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    Tochinoshin notches his 10th win by beating Yokozuna Kakuryu on Day 14. With the win, the Georgian secures his return to Ozeki.

    By finishing the tournament with 10 wins and 5 losses, he joins Mienoumi, Takanonami, Musoyama and Tochiazuma as the fifth rikishi in history to return to Ozeki after fighting one tournament at the lower rank. Tochinoshin was visibly happy and relieved, and I'm sure he will do his utmost to prove he's worthy of competing at sumo's second highest rank. Keep your eye on this 31-year-old Herculean wrestler from Georgia.

    The fan favorite comes up short

    There was one rikishi who won many hearts and stole the limelight during the May tournament: Enho, who was making his debut in the top division. What makes him stand out among his cohorts in the top Makunouchi division is his small stature. The 24-year-old Enho stands 168 centimeters high and weighs 99 kilograms. Compared to ordinary people that may not seem puny -- but in the top division the average wrestler stands 184 centimeters tall and weighs over 160 kilos. That means Enho is at a physical disadvantage in every single bout.

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    Enho, on the left, keeps the crowd excited by going toe-to-toe against much bigger opponents in his top division debut tournament.

    Before the tournament, Enho told me he wanted to prove his doubters wrong and make an impact by staying in contention for the title -- and even if he were to miss out on the ultimate victory, at least to win the Technique Prize, one of three awards given to wrestlers who have delivered remarkable performances over the 15 days.

    Drawing on his superb speed, footwork, technique and ring sense, Enho put on a show each day for the fans, and by the end of Day 9 he had 7 wins and 2 losses. That meant he needed just one more win to secure a kachikoshi majority of wins and be eligible for one of the special prizes. But things took a wrong turn, and Enho failed to pick up a single win after that, finishing the tournament with a losing record of 7 wins and 8 losses.
    Enho's struggles in those final bouts were exacerbated by an injury to his right thigh on Day 13. Although he kept on competing, even with his injured leg, his hopes of gaining kachikoshi were dashed.

    Although he failed to achieve his goals this time, Enho definitely made an immediate impact in the top division with his never-say-die attitude -- making him one of the most popular wrestlers in all of sumo, and certainly the most visible.
    If you haven't seen Enho in action, I highly advise you watch him in the next competition, because the top division's smallest man will open your eyes wide with his unrelenting, go-for-broke sumo.

    Special prize winners

    While the Emperor's Cup is the most coveted trophy, there are also other special prizes for top division wrestlers, presented by the sumo elders.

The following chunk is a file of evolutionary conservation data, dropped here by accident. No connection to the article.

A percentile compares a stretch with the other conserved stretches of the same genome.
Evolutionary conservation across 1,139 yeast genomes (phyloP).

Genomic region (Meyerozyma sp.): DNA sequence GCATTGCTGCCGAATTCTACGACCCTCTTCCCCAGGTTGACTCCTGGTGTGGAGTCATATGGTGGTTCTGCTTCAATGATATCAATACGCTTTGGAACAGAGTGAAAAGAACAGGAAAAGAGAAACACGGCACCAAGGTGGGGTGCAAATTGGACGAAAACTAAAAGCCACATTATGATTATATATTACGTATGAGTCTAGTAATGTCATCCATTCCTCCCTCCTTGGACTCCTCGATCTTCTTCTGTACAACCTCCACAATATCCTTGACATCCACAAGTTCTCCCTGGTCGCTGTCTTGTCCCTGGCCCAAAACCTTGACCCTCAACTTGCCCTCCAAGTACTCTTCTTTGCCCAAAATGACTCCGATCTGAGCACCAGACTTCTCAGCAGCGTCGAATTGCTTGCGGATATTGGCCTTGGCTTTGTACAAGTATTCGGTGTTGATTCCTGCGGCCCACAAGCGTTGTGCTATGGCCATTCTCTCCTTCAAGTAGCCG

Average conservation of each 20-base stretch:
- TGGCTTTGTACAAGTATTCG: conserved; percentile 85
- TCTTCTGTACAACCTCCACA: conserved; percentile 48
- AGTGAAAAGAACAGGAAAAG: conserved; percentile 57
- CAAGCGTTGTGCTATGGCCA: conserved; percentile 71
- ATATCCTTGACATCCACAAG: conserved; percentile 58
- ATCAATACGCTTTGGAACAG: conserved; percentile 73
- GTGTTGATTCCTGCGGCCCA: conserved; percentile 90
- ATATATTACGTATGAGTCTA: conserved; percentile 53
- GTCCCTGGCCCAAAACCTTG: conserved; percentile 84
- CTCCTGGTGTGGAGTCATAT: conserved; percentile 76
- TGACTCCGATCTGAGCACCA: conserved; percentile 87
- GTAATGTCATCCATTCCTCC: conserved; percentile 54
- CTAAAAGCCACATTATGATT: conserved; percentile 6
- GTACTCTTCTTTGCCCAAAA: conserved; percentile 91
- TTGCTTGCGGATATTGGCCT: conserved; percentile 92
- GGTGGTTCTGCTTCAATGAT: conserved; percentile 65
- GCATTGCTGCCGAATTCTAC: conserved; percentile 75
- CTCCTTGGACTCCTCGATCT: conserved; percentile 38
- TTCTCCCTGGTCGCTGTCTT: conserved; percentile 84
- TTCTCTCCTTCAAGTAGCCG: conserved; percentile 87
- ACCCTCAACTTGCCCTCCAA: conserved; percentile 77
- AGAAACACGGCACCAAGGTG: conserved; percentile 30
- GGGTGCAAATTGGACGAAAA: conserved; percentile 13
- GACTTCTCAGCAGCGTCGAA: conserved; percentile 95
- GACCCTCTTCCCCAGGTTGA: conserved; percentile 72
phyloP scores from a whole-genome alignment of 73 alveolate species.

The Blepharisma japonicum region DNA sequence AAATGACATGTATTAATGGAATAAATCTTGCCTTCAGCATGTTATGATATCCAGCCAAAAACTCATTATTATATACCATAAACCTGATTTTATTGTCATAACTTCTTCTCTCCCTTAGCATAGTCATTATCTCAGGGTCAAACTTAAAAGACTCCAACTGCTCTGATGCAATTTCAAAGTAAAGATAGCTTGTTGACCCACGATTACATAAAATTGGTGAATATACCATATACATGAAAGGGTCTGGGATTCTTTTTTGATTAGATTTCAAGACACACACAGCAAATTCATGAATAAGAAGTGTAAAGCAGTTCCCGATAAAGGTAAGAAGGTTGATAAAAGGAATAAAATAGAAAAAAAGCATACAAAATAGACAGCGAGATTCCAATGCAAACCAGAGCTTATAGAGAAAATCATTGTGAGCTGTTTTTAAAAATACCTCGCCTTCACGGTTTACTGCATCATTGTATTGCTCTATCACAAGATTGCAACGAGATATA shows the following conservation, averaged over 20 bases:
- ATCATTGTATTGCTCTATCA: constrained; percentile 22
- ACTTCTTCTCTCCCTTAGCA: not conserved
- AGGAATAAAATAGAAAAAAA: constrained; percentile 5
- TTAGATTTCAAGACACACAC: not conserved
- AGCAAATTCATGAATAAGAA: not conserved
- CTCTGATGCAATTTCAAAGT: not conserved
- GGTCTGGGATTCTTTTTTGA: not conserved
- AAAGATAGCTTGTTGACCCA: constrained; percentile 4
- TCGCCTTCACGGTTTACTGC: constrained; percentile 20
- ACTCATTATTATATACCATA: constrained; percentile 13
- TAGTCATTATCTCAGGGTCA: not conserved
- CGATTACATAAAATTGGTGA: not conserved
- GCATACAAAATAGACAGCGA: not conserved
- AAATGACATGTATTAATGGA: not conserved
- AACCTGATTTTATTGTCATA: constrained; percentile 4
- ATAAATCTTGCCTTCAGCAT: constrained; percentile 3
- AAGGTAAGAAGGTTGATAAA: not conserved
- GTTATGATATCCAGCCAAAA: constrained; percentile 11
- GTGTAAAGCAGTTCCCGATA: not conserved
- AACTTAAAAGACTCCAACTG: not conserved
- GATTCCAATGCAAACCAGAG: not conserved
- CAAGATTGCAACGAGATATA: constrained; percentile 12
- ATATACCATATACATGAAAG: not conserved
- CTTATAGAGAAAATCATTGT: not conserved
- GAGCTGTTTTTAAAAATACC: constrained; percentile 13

Tournament champion Asanoyama was also given the Outstanding Performance Award and the Fighting Spirit Prize -- just recognition for his spectacular performance in the May tournament.

    Newcomer Shimanoumi was another who won a Fighting Spirit Prize. His aggressive style of sumo enabled him to achieve ten wins in his top division debut. Shimanoumi is a wrestler in the ascendant, because in his previous two tournaments he won back-to-back championships in the second-tier Juryo division. It took the 29-year-old seven years since making his pro debut to reach the top division, but there's no question he's having the time of his life right now.

    Abi was also in line for a Fighting Spirit Prize, but he had to get by his final day opponent, Tamawashi, to ensure he won it. The 25-year-old launched a fierce attack to defeat Tamawashi, secure his tenth win and haul in the special prize. Abi is now looking to be promoted to the fourth highest rank, Komusubi, for the July competition.

    The Technique Prize was awarded to Ryuden, who demonstrated his skills in racking up ten wins. The 28-year-old Ryuden also has quite a success story to celebrate. He was promoted to the second-tier Juryo division back in the 2012 November tournament, but after a severe groin injury he dropped all the way down to the lowest division, Jonokuchi. But Ryuden didn't give up. Thanks to his self-belief and lots of very hard work, he has managed to climb back up to where he is right now. Talk about an amazing comeback!

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    Special prize winners, from left: Shimanoumi, Abi, Asanoyama and Ryuden.

    July tournament outlook

    It's never too early to start talking about the next competition, which will be the Nagoya tournament in July. Many fans are hoping to see Hakuho and Takakeisho return to the ring strong and healthy, as they are two of the big dogs who always take the center stage in the grand tournaments.

    Inevitably, there will be a lot of attention on the new champ, Asanoyama. His performance in July will reveal whether his success this time was a foretaste of what lies ahead, or whether it was just a fluke.

    Many people will also be rooting for Enho to get himself back in top form and continue to rack up wins with his thrilling sumo.

    The tournament in Nagoya will get under way on Sunday July 7th.